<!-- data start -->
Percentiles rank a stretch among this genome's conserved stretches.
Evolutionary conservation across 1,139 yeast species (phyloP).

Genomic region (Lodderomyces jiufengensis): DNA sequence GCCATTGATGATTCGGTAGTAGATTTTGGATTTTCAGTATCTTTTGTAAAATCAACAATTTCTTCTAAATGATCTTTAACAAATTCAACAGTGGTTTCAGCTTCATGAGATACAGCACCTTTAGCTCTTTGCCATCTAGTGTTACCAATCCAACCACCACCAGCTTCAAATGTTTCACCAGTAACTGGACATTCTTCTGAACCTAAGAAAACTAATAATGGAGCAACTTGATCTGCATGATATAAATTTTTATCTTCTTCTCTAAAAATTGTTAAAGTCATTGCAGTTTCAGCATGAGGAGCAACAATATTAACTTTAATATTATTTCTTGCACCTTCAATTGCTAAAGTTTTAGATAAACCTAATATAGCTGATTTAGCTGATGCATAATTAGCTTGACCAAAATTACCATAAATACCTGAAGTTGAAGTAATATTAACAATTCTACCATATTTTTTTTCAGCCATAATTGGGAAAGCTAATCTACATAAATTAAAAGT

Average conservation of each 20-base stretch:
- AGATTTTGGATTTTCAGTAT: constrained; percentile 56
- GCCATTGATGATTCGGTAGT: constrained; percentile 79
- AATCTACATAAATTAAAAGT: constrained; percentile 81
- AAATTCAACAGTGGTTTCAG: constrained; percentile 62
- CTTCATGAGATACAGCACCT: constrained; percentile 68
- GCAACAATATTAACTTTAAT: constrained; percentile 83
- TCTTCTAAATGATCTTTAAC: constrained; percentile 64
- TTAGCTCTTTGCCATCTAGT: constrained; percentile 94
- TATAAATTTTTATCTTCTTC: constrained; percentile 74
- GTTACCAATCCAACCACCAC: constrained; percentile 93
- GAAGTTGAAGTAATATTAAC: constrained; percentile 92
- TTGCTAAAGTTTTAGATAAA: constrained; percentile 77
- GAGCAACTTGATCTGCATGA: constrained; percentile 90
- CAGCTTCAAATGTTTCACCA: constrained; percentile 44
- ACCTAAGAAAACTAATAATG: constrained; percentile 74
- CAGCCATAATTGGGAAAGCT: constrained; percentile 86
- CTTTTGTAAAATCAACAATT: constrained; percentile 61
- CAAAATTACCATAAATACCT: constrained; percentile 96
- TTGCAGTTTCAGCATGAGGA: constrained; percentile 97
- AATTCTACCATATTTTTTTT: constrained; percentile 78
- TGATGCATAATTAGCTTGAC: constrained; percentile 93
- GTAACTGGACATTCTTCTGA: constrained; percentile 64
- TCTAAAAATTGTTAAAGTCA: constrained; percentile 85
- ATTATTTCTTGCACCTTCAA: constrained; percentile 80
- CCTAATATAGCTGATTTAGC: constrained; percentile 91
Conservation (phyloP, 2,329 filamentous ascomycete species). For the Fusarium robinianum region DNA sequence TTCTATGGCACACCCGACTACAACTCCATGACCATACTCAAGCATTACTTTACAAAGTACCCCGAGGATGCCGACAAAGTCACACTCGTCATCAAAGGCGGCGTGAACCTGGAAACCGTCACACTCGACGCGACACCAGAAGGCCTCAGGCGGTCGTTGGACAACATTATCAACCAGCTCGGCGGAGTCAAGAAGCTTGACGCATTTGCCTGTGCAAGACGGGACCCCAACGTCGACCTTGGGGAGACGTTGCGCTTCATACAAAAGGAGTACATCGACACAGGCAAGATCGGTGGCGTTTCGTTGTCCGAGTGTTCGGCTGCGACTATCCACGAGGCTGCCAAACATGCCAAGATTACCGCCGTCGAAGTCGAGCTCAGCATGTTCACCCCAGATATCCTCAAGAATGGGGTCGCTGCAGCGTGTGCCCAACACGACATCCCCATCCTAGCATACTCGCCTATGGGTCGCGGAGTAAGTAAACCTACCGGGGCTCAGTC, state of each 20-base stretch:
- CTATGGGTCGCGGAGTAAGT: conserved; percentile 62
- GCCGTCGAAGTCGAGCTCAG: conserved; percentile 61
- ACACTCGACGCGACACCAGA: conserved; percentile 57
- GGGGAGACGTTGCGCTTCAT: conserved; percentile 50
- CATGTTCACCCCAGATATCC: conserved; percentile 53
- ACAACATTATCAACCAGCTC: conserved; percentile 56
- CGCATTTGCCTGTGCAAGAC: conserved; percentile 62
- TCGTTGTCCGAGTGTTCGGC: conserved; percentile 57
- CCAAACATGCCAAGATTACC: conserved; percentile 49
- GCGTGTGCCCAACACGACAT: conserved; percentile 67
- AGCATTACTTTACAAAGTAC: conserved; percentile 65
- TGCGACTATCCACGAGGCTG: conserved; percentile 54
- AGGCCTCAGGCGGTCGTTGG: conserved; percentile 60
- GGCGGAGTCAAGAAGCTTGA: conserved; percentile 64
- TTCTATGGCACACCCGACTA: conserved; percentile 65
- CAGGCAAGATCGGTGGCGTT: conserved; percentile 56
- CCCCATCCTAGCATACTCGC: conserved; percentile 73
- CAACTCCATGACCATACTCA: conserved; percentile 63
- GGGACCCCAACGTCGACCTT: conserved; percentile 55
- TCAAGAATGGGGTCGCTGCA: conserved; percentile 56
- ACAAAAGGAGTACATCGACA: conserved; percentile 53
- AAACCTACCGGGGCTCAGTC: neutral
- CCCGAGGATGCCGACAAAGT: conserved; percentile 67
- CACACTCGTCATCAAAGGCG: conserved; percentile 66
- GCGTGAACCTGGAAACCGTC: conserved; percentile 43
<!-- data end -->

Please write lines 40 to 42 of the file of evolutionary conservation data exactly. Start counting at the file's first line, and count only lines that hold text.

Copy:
- GCGTGTGCCCAACACGACAT: conserved; percentile 67
- AGCATTACTTTACAAAGTAC: conserved; percentile 65
- TGCGACTATCCACGAGGCTG: conserved; percentile 54